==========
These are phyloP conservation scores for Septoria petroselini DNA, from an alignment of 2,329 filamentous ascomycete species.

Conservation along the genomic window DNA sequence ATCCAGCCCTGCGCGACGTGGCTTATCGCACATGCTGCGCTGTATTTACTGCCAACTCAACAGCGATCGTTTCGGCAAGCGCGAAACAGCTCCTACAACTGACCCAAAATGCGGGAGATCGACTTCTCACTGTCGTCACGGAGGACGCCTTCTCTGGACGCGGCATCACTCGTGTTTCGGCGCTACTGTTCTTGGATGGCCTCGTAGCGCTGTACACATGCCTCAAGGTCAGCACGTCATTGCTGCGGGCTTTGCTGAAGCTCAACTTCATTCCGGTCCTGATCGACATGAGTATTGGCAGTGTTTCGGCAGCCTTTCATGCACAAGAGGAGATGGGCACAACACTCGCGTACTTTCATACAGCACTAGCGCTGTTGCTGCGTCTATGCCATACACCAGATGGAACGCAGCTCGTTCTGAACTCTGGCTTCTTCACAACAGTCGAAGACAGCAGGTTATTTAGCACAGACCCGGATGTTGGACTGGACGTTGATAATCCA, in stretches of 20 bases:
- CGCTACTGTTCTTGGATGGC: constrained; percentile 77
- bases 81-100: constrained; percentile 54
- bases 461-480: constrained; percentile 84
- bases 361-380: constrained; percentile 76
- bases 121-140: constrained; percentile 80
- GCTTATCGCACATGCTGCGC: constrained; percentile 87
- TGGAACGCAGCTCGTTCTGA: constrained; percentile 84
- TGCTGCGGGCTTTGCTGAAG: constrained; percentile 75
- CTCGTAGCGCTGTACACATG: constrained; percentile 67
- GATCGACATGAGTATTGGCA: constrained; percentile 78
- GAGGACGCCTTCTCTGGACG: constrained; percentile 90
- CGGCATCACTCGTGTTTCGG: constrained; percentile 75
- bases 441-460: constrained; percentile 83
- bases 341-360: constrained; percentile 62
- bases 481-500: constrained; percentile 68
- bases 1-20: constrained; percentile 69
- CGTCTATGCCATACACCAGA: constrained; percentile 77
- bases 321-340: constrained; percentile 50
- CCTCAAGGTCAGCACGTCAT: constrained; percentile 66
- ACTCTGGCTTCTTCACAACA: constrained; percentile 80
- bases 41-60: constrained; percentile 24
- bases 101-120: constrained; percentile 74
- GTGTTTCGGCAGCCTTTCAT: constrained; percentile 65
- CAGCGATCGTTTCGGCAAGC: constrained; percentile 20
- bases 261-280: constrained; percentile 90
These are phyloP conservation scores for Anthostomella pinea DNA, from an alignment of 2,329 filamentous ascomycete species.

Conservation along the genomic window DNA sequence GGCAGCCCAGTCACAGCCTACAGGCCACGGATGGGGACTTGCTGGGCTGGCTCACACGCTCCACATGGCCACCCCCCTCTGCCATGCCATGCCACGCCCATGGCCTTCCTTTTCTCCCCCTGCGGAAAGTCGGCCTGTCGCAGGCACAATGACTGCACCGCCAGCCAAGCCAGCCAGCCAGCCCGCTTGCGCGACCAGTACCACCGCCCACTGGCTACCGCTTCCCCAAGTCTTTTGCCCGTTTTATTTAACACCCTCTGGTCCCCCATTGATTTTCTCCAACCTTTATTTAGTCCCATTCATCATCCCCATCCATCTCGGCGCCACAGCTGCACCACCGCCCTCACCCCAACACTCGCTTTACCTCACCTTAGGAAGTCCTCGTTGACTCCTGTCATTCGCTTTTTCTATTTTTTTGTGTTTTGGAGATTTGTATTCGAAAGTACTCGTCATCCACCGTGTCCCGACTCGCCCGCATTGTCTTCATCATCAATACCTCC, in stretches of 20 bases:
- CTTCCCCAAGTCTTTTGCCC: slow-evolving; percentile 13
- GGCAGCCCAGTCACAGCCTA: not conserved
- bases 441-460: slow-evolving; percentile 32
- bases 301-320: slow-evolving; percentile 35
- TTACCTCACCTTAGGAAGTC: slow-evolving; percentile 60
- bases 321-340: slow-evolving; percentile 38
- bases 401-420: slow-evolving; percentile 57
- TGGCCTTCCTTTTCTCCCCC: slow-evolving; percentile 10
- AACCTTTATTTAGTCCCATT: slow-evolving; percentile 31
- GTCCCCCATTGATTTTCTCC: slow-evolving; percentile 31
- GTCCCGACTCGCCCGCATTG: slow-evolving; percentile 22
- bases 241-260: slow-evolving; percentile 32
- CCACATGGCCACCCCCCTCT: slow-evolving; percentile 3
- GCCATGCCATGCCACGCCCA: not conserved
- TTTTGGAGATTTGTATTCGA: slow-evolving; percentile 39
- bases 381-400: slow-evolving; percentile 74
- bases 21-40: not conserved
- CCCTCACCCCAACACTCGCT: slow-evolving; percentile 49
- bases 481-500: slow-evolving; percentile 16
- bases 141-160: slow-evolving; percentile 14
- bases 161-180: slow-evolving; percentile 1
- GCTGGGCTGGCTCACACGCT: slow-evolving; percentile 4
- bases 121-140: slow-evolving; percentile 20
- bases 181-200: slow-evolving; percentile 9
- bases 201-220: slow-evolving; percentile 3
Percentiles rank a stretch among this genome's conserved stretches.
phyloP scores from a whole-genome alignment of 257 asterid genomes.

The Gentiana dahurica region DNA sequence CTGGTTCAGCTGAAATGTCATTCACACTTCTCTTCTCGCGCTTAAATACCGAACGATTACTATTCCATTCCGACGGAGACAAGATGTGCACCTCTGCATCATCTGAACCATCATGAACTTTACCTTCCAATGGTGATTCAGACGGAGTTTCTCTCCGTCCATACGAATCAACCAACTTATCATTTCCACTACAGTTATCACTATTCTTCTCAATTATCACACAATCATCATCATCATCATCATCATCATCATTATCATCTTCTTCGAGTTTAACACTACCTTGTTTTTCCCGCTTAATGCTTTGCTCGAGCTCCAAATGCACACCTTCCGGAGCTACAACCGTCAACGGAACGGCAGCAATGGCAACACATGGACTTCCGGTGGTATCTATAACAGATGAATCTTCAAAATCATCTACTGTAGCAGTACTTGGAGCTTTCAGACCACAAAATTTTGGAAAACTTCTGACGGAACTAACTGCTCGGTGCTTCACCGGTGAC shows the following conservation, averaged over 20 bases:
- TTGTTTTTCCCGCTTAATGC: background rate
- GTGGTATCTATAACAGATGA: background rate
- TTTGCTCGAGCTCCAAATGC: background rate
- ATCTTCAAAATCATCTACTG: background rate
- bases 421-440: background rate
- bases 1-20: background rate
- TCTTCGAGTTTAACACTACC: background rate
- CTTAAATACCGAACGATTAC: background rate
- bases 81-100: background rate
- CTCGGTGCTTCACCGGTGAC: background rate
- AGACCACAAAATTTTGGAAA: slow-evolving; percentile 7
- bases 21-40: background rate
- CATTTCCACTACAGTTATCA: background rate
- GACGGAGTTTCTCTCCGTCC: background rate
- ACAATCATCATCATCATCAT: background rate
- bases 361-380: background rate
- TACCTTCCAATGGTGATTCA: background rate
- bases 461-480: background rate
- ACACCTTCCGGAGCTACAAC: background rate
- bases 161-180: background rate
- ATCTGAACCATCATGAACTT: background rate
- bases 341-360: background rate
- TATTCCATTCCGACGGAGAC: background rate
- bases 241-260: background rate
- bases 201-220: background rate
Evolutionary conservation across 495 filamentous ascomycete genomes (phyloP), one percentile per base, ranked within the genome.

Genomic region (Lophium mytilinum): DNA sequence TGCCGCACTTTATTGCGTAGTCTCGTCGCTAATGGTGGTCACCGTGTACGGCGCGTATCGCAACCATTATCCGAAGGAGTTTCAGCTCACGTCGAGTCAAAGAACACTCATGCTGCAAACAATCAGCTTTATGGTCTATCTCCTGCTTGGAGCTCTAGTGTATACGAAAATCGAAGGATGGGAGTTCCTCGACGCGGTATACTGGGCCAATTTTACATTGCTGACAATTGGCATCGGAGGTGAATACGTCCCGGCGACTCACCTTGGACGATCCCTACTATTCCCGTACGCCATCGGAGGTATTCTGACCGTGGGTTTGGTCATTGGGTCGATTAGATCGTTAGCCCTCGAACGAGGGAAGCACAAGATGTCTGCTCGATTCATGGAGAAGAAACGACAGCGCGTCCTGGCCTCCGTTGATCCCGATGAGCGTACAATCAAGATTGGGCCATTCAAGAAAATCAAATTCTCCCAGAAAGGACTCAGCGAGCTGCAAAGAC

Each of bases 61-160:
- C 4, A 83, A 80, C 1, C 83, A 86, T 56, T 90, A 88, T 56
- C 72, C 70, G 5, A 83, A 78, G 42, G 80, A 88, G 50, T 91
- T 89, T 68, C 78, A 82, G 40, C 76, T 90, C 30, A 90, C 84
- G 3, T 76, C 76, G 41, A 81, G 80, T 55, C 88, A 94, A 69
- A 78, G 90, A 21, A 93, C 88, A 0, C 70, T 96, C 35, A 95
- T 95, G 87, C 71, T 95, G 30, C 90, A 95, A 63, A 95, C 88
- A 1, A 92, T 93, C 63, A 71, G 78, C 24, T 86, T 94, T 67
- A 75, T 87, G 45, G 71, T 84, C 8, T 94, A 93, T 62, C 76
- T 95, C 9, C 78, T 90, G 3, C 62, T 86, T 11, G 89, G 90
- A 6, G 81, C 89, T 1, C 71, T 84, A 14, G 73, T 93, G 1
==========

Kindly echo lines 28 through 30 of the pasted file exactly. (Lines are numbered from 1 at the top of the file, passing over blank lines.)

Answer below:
These are phyloP conservation scores for Anthostomella pinea DNA, from an alignment of 2,329 filamentous ascomycete species.

Conservation along the genomic window DNA sequence GGCAGCCCAGTCACAGCCTACAGGCCACGGATGGGGACTTGCTGGGCTGGCTCACACGCTCCACATGGCCACCCCCCTCTGCCATGCCATGCCACGCCCATGGCCTTCCTTTTCTCCCCCTGCGGAAAGTCGGCCTGTCGCAGGCACAATGACTGCACCGCCAGCCAAGCCAGCCAGCCAGCCCGCTTGCGCGACCAGTACCACCGCCCACTGGCTACCGCTTCCCCAAGTCTTTTGCCCGTTTTATTTAACACCCTCTGGTCCCCCATTGATTTTCTCCAACCTTTATTTAGTCCCATTCATCATCCCCATCCATCTCGGCGCCACAGCTGCACCACCGCCCTCACCCCAACACTCGCTTTACCTCACCTTAGGAAGTCCTCGTTGACTCCTGTCATTCGCTTTTTCTATTTTTTTGTGTTTTGGAGATTTGTATTCGAAAGTACTCGTCATCCACCGTGTCCCGACTCGCCCGCATTGTCTTCATCATCAATACCTCC, in stretches of 20 bases:
- CTTCCCCAAGTCTTTTGCCC: slow-evolving; percentile 13